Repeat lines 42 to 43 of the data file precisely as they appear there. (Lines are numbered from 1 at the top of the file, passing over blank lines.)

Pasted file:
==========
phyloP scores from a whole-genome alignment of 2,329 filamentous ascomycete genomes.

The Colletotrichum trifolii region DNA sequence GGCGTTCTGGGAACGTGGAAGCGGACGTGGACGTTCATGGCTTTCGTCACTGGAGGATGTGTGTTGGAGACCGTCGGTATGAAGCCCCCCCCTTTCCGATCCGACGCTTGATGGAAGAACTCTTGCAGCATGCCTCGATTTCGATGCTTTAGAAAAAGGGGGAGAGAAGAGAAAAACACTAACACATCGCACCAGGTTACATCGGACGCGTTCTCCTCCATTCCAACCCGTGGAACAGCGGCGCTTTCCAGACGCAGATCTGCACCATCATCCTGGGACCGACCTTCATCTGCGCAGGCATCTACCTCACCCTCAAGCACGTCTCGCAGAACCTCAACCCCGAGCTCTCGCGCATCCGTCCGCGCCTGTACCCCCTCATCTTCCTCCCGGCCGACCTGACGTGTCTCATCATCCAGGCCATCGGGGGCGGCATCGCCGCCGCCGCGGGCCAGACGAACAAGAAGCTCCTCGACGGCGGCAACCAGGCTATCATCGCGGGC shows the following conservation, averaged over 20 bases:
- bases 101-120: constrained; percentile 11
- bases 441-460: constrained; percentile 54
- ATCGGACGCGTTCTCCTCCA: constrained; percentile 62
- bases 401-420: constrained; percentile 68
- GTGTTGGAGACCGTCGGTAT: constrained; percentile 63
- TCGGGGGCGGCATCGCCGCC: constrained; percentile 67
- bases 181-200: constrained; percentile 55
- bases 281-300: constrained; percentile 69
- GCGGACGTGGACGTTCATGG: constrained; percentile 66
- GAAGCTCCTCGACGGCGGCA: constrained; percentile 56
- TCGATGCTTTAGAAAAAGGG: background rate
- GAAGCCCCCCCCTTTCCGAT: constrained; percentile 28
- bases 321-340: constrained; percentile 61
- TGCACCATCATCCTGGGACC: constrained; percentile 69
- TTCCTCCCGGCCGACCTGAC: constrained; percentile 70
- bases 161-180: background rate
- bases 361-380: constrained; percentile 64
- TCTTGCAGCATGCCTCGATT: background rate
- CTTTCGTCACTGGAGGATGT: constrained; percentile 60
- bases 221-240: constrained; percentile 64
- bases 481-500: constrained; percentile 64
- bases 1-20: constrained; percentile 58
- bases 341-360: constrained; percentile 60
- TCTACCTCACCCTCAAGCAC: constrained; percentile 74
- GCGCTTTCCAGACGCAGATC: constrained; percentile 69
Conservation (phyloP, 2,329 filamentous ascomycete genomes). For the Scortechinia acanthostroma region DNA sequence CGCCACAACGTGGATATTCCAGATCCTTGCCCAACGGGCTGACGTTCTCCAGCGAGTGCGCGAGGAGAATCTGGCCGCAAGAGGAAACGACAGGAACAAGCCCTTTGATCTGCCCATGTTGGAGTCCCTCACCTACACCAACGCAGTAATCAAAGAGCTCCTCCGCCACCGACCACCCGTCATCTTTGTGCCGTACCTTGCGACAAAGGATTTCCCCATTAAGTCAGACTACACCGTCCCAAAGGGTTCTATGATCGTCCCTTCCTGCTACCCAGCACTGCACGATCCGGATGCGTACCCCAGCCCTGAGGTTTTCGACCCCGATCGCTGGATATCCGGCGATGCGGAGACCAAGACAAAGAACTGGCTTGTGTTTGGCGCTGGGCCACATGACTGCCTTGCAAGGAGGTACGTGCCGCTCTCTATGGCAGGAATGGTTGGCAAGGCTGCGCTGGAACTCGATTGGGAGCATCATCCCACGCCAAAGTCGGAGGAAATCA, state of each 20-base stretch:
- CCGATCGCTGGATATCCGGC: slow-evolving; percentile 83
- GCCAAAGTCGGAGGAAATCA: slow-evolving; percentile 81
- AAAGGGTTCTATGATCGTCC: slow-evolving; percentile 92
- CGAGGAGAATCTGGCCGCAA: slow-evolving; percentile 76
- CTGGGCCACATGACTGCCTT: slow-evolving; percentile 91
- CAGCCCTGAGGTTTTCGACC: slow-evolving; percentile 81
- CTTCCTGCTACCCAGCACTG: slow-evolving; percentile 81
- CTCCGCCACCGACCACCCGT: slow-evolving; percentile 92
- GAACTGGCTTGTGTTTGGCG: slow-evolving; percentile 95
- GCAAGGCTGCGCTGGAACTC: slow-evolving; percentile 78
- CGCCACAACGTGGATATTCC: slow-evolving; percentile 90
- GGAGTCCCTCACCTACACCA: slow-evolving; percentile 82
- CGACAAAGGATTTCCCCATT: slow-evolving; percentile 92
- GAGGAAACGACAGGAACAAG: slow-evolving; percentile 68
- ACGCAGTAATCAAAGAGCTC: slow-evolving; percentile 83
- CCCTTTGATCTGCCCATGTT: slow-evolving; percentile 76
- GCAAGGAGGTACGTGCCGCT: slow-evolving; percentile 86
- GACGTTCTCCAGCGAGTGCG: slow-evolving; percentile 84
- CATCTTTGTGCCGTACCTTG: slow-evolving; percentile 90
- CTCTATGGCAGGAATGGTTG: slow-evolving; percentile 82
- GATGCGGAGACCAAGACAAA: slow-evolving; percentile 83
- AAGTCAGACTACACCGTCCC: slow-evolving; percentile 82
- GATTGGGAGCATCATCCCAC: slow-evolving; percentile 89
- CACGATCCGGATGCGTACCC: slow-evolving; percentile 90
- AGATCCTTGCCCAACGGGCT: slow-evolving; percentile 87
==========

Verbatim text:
- GAGGAAACGACAGGAACAAG: slow-evolving; percentile 68
- ACGCAGTAATCAAAGAGCTC: slow-evolving; percentile 83